LinuxQuestions.org
View the Most Wanted LQ Wiki articles.
Go Back   LinuxQuestions.org > Forums > Linux Forums > Linux - Distributions > Slackware
User Name
Password
Slackware This Forum is for the discussion of Slackware Linux.

Notices

Reply
 
Search this Thread
Old 06-01-2011, 12:27 AM   #16
acummings
Member
 
Registered: Jul 2004
Distribution: Slackware
Posts: 615

Rep: Reputation: 49

FWIW (2 cents) :-)

I get that (for me the user) to leave it open underneath /dev/shm so that the system can create files therein, undisturbed.

/dev/shm/the_sys's_POSIX_thing_going_on

And that if I want my own files of that sort for me to mount them totally elsewhere.

Thus, since I the user don't touch /dev/shm in this way the sys has it undisturbed by me.

What if I had created the above so named file . . . and that I'd done so before the sys then came along and overwrote my file with a file of the same filename?

As far as authoritative for me the user to not (not at all) use under /dev/shm but to use/mount totally elsewhere instead (I've not a clue as to the authoritativeness).
 
Click here to see the post LQ members have rated as the most helpful post in this thread.
Old 06-01-2011, 06:57 AM   #17
tronayne
Senior Member
 
Registered: Oct 2003
Location: Northeastern Michigan, where Carhartt is a Designer Label
Distribution: Slackware 32- & 64-bit Stable
Posts: 3,007

Rep: Reputation: 742Reputation: 742Reputation: 742Reputation: 742Reputation: 742Reputation: 742Reputation: 742
Quote:
Originally Posted by lopid View Post
I've never seen anything using /dev/shm. Is there any real point of it? Isn't linux optimal enough in keeping recent files in memory, that it negates the necessity of /dev/shm?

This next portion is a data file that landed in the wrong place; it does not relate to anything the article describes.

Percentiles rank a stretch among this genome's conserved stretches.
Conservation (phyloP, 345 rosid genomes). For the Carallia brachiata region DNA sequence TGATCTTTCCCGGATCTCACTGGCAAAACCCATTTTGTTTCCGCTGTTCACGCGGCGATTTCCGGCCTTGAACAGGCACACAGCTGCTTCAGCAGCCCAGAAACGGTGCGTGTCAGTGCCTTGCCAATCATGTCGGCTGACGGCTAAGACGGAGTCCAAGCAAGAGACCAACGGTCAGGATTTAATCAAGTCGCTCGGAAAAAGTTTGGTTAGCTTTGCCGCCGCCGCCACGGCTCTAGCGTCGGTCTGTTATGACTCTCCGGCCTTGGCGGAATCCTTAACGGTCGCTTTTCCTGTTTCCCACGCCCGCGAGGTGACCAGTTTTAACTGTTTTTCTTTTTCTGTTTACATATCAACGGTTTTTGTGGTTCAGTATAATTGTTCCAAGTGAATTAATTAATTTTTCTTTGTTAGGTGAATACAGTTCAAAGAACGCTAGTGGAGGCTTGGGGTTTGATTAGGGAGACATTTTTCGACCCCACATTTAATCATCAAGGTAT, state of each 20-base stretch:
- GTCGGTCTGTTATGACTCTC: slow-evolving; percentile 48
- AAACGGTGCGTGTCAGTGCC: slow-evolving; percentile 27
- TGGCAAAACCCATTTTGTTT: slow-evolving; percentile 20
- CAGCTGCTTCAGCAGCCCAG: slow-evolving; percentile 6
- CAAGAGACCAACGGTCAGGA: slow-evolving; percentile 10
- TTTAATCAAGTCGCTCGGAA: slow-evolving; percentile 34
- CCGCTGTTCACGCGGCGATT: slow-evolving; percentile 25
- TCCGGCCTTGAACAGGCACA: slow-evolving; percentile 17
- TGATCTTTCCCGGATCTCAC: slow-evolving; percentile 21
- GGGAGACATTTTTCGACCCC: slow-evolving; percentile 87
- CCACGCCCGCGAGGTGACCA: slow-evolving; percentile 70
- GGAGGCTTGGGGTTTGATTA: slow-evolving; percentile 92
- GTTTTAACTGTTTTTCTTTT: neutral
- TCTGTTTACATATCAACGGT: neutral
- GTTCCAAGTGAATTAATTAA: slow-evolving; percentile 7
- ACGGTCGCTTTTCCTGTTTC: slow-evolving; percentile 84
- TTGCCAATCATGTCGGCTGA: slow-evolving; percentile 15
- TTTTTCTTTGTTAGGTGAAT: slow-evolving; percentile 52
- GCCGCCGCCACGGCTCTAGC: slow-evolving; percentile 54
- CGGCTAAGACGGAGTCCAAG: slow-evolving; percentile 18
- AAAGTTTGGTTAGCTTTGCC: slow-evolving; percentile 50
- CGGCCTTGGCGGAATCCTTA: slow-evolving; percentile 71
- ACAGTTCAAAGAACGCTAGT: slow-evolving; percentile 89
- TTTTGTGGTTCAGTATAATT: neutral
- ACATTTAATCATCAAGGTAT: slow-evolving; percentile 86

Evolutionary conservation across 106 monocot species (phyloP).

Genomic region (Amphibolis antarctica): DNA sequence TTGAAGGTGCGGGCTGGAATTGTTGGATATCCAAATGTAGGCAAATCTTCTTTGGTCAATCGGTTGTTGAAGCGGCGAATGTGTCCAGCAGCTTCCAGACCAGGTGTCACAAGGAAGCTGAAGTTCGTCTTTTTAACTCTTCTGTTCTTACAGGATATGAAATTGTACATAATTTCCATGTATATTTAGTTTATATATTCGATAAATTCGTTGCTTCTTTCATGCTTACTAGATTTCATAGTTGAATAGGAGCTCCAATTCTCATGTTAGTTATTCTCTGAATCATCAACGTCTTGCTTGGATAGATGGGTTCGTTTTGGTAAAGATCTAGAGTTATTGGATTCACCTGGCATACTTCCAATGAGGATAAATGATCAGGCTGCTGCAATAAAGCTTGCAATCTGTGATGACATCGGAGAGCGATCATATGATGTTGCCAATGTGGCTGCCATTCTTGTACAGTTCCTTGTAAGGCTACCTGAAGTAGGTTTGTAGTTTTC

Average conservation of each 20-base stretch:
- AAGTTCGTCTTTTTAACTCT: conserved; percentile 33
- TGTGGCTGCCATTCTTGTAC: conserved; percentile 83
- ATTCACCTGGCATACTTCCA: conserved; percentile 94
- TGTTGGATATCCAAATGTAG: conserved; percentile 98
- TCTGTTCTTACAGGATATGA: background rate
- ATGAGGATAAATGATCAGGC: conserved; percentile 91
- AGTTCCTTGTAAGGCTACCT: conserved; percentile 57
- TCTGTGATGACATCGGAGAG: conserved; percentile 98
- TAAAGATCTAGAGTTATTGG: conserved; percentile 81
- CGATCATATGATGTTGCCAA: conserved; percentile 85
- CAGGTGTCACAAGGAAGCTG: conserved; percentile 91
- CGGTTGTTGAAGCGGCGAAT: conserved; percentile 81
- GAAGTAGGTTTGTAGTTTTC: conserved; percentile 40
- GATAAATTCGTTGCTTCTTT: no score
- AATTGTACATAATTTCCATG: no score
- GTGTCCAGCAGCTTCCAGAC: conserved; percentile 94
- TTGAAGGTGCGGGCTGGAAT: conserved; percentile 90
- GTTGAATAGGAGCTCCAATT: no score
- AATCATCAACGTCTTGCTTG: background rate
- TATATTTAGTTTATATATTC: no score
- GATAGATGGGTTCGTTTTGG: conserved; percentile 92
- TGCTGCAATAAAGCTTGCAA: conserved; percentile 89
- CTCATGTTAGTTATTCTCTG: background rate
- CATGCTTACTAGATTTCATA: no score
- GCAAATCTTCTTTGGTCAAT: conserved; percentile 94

Actually, things do use /dev/shm; if you're using Firefox, MySQL, PostgreSQL, Oracle (pretty much any RDBMS), it's used for POSIX inter-process communication (IPC).

Open a terminal window (as "you") and
Code:
ipcs

------ Shared Memory Segments --------
key        shmid      owner      perms      bytes      nattch     status      
0x00000000 52133889   trona      600        393216     2          dest         
0x00000000 52166658   trona      600        393216     2          dest         
0x0056a4d5 57311235   trona      660        488        0                       
0x0056a4d6 57344004   trona      660        65536      0                       
0x00000000 59080709   trona      600        393216     2          dest         
0x00000000 59277322   trona      600        393216     2          dest         

------ Semaphore Arrays --------
key        semid      owner      perms      nsems     
0x0056a4d5 1671170    trona      660        1         
0xcbc384f8 491529     trona      600        1         

------ Message Queues --------
key        msqid      owner      perms      used-bytes   messages
That's with KDE, Firefox and MySQL running but MySQL is just mumbling to itself so there aren't any messages. You won't see a whole lot of use on a quiescent system but crank up a couple of users whacking away at a data base and it'll start showing up -- but you really won't see a lot of activity because semaphores message queues aren't usually large and they happen really fast.

The basic idea is like a railroad where two trains are trying to access the same track at the same time -- one gets a "go ahead" semaphore, the other gets a "wait" semaphore until the first has cleared.

If you execute ipcs as root, you'll see a little more information:
Code:
ipcs

------ Shared Memory Segments --------
key        shmid      owner      perms      bytes      nattch     status      
0x00000000 65536      root       600        33554432   11         dest         
0x00000000 52133889   trona      600        393216     2          dest         
0x00000000 52166658   trona      600        393216     2          dest         
0x0056a4d5 57311235   trona      660        488        0                       
0x0056a4d6 57344004   trona      660        65536      0                       
0x00000000 59080709   trona      600        393216     2          dest         
0x00000000 59277322   trona      600        393216     2          dest         

------ Semaphore Arrays --------
key        semid      owner      perms      nsems     
0x00000000 294912     apache     600        1         
0x00000000 327681     apache     600        1         
0x0056a4d5 1671170    trona      660        1         
0xcbc384f8 491529     trona      600        1